On Living a Creative Life

I recently finished reading Elizabeth Gilbert's new book Big Magic: Creative Living Beyond Fear and have been thinking a lot about what it means to me to live a creative life. I furiously underlined at least half of it, but there was one particular line that read like a punch to the gut: 

"It has taken me years to learn this, but it does seem to be the case that if I am not actively creating something, then I am probably actively destroying something (myself, a relationship, or my own peace of mind)."

I have never thought of my own creativity in this way. In fact, for the past several years, every time I would sit down to work on my creative work, it felt like a battle. It felt like waging a war with what I thought I was "supposed" to do because I "wanted" to be a writer. Because I had this novel draft just collecting dust and this master's degree that was supposed to mean something in the real world. I talked the talk and pretended I was walking the walk - when really, writing was making me pretty miserable. 

I rationalized it in a thousand ways. I was a newlywed. I was moving again. My husband's job situation was too stressful. I was spending all day writing freelance blog posts and couldn't spend another minute at my computer. I still had two seasons left in my Gilmore Girls re-watching. My house wasn't clean. I was too unhappy to write. 

When I was younger, I would spend hours sprawled out on my bed with my looseleaf notebooks, writing page after page of character descriptions and dialogue scenes. I kept list of all the stories I wanted to write because I had more ideas than I could possibly remember. I loved when it was cold outside, because that meant I could zip my notebook up inside my coat and hide in the slide during recess, just writing. I loved it. It was my favorite thing to do. 

Somewhere along the line, I lost the enjoyment for making up characters and stories and worlds. Writing became something I studied and pursued, not something I loved. Having a creative life felt like a charade I had to keep up because I had a degree and student loans constantly reminding me that I was supposed to live up to expectations - both mine and others.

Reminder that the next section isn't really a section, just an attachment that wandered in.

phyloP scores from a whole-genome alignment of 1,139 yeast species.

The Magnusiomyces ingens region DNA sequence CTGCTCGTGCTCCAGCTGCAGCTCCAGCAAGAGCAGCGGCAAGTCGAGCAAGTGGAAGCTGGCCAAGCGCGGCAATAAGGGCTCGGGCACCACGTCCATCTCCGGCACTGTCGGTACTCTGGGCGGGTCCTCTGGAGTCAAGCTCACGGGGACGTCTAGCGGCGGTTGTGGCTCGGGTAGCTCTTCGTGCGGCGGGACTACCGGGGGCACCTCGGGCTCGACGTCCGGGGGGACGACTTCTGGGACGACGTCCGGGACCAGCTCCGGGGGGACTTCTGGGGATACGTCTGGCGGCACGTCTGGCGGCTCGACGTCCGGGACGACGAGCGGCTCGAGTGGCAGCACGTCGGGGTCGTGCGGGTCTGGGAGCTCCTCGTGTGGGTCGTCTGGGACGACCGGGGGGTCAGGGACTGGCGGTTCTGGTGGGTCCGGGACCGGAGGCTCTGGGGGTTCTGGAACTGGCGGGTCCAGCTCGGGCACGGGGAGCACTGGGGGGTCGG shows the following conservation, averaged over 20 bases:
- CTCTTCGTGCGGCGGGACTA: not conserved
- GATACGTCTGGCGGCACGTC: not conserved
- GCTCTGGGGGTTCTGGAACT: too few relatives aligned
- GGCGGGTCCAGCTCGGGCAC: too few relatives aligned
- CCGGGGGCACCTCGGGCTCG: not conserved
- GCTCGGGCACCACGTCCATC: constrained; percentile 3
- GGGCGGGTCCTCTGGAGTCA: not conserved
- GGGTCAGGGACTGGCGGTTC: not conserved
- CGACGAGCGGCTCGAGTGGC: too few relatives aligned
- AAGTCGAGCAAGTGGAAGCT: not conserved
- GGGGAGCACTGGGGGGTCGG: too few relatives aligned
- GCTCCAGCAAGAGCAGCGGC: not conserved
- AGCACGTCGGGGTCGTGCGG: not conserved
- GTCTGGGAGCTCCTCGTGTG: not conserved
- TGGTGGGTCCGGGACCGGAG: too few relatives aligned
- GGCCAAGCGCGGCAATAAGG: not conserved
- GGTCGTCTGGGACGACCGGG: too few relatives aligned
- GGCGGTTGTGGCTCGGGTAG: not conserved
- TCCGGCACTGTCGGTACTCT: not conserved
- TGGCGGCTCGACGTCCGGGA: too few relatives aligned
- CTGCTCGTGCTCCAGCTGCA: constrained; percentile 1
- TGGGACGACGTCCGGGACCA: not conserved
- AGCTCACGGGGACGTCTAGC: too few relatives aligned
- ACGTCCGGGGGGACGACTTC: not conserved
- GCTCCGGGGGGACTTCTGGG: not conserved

But the whole point of Big Magic is that your creative life shouldn't come with any expectations except for one: to live a "life that is driven more strongly by curiosity than by fear." It's about creating for the sake of creating because you're a creator who wants to create. It's not about getting published or gaining recognition. It's just about doing what fills you up. Honestly, this was a little scary to read. Most of the creative work I've done in the last few years had done the opposite - leaving me drained, frustrated, and questioning. 

So, okay. I decided it was time to figure out once and for all what kind of writer I was. I decided that for one week I would try waking up two hours earlier than normal and work creatively for at least 90 minutes. I set very little boundaries for what this would mean: I could write in my journal, I could work on my novel revisions, I could write something new - but I couldn't work on any freelance work, check my email, or browse social media. Mainly, I just wanted to know if it was possible to like writing again. 

The first day was honestly so startlingly amazing that I surprised even myself. I had more energy, my work day was more productive, I was in a better mood. Hell, I even ate more nutritiously and spent an hour cleaning my house, just because (subtext: and not because we had company coming over). I wish I had a better word for it, but honestly the only way I can describe it was invigorating.